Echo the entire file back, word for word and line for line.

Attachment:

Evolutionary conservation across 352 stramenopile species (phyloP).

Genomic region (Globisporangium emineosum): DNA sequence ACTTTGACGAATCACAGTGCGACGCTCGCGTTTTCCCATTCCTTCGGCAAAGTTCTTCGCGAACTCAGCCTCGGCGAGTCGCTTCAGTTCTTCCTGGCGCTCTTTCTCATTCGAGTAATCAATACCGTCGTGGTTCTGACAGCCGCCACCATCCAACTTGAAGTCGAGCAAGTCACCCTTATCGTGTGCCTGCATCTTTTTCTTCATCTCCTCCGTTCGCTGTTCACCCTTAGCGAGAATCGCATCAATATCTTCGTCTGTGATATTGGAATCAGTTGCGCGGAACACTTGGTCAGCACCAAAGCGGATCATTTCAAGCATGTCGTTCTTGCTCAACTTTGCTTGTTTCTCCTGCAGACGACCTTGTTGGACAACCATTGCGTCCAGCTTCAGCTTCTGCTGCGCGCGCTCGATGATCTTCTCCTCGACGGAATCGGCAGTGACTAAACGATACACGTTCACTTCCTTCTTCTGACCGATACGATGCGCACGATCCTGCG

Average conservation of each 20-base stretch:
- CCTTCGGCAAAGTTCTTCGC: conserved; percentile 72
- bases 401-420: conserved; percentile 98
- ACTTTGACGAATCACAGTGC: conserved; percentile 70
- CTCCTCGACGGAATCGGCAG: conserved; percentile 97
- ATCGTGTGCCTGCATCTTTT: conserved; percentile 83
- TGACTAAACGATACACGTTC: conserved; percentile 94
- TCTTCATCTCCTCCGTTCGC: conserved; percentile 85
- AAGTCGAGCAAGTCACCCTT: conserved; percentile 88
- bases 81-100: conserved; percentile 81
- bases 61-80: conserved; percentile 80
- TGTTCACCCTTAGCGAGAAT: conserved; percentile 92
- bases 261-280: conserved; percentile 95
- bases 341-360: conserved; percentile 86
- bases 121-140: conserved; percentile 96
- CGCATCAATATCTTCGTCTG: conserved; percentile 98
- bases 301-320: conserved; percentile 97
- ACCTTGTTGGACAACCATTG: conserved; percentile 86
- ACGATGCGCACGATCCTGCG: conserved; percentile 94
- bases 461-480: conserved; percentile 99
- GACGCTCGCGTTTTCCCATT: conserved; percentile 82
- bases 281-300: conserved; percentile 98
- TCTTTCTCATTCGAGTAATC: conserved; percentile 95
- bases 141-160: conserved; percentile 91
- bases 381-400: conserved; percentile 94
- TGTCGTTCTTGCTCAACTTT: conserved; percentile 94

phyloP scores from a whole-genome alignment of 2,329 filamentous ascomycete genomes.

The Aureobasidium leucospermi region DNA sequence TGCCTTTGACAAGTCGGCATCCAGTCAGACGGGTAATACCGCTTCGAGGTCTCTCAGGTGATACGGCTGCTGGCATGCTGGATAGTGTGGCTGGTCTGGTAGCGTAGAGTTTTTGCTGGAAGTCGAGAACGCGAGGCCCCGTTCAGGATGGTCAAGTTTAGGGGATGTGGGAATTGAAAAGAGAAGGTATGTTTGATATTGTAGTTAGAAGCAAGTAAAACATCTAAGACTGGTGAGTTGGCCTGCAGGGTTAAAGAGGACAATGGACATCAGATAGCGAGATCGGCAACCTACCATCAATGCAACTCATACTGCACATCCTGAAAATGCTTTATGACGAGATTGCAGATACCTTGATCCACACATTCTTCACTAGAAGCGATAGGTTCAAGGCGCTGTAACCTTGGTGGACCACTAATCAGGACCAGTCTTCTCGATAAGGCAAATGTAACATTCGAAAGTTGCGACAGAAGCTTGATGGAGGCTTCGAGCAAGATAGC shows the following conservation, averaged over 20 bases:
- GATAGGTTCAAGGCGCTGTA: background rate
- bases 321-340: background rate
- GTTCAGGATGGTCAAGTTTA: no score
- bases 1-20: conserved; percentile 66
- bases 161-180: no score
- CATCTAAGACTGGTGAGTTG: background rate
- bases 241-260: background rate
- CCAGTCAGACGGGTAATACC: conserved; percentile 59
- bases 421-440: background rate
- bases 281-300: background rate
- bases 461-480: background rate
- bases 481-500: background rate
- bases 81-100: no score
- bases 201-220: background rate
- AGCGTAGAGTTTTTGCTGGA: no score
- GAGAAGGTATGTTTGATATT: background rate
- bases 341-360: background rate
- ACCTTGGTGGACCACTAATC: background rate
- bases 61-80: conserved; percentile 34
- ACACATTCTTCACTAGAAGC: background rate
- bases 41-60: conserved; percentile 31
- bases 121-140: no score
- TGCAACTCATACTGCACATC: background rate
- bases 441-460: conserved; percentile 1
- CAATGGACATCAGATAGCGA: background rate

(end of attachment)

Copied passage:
Evolutionary conservation across 352 stramenopile species (phyloP).

Genomic region (Globisporangium emineosum): DNA sequence ACTTTGACGAATCACAGTGCGACGCTCGCGTTTTCCCATTCCTTCGGCAAAGTTCTTCGCGAACTCAGCCTCGGCGAGTCGCTTCAGTTCTTCCTGGCGCTCTTTCTCATTCGAGTAATCAATACCGTCGTGGTTCTGACAGCCGCCACCATCCAACTTGAAGTCGAGCAAGTCACCCTTATCGTGTGCCTGCATCTTTTTCTTCATCTCCTCCGTTCGCTGTTCACCCTTAGCGAGAATCGCATCAATATCTTCGTCTGTGATATTGGAATCAGTTGCGCGGAACACTTGGTCAGCACCAAAGCGGATCATTTCAAGCATGTCGTTCTTGCTCAACTTTGCTTGTTTCTCCTGCAGACGACCTTGTTGGACAACCATTGCGTCCAGCTTCAGCTTCTGCTGCGCGCGCTCGATGATCTTCTCCTCGACGGAATCGGCAGTGACTAAACGATACACGTTCACTTCCTTCTTCTGACCGATACGATGCGCACGATCCTGCG

Average conservation of each 20-base stretch:
- CCTTCGGCAAAGTTCTTCGC: conserved; percentile 72
- bases 401-420: conserved; percentile 98
- ACTTTGACGAATCACAGTGC: conserved; percentile 70
- CTCCTCGACGGAATCGGCAG: conserved; percentile 97
- ATCGTGTGCCTGCATCTTTT: conserved; percentile 83
- TGACTAAACGATACACGTTC: conserved; percentile 94
- TCTTCATCTCCTCCGTTCGC: conserved; percentile 85
- AAGTCGAGCAAGTCACCCTT: conserved; percentile 88
- bases 81-100: conserved; percentile 81
- bases 61-80: conserved; percentile 80
- TGTTCACCCTTAGCGAGAAT: conserved; percentile 92
- bases 261-280: conserved; percentile 95
- bases 341-360: conserved; percentile 86
- bases 121-140: conserved; percentile 96
- CGCATCAATATCTTCGTCTG: conserved; percentile 98
- bases 301-320: conserved; percentile 97
- ACCTTGTTGGACAACCATTG: conserved; percentile 86
- ACGATGCGCACGATCCTGCG: conserved; percentile 94
- bases 461-480: conserved; percentile 99
- GACGCTCGCGTTTTCCCATT: conserved; percentile 82
- bases 281-300: conserved; percentile 98
- TCTTTCTCATTCGAGTAATC: conserved; percentile 95
- bases 141-160: conserved; percentile 91
- bases 381-400: conserved; percentile 94
- TGTCGTTCTTGCTCAACTTT: conserved; percentile 94

phyloP scores from a whole-genome alignment of 2,329 filamentous ascomycete genomes.

The Aureobasidium leucospermi region DNA sequence TGCCTTTGACAAGTCGGCATCCAGTCAGACGGGTAATACCGCTTCGAGGTCTCTCAGGTGATACGGCTGCTGGCATGCTGGATAGTGTGGCTGGTCTGGTAGCGTAGAGTTTTTGCTGGAAGTCGAGAACGCGAGGCCCCGTTCAGGATGGTCAAGTTTAGGGGATGTGGGAATTGAAAAGAGAAGGTATGTTTGATATTGTAGTTAGAAGCAAGTAAAACATCTAAGACTGGTGAGTTGGCCTGCAGGGTTAAAGAGGACAATGGACATCAGATAGCGAGATCGGCAACCTACCATCAATGCAACTCATACTGCACATCCTGAAAATGCTTTATGACGAGATTGCAGATACCTTGATCCACACATTCTTCACTAGAAGCGATAGGTTCAAGGCGCTGTAACCTTGGTGGACCACTAATCAGGACCAGTCTTCTCGATAAGGCAAATGTAACATTCGAAAGTTGCGACAGAAGCTTGATGGAGGCTTCGAGCAAGATAGC shows the following conservation, averaged over 20 bases:
- GATAGGTTCAAGGCGCTGTA: background rate
- bases 321-340: background rate
- GTTCAGGATGGTCAAGTTTA: no score
- bases 1-20: conserved; percentile 66
- bases 161-180: no score
- CATCTAAGACTGGTGAGTTG: background rate
- bases 241-260: background rate
- CCAGTCAGACGGGTAATACC: conserved; percentile 59
- bases 421-440: background rate
- bases 281-300: background rate
- bases 461-480: background rate
- bases 481-500: background rate
- bases 81-100: no score
- bases 201-220: background rate
- AGCGTAGAGTTTTTGCTGGA: no score
- GAGAAGGTATGTTTGATATT: background rate
- bases 341-360: background rate
- ACCTTGGTGGACCACTAATC: background rate
- bases 61-80: conserved; percentile 34
- ACACATTCTTCACTAGAAGC: background rate
- bases 41-60: conserved; percentile 31
- bases 121-140: no score
- TGCAACTCATACTGCACATC: background rate
- bases 441-460: conserved; percentile 1
- CAATGGACATCAGATAGCGA: background rate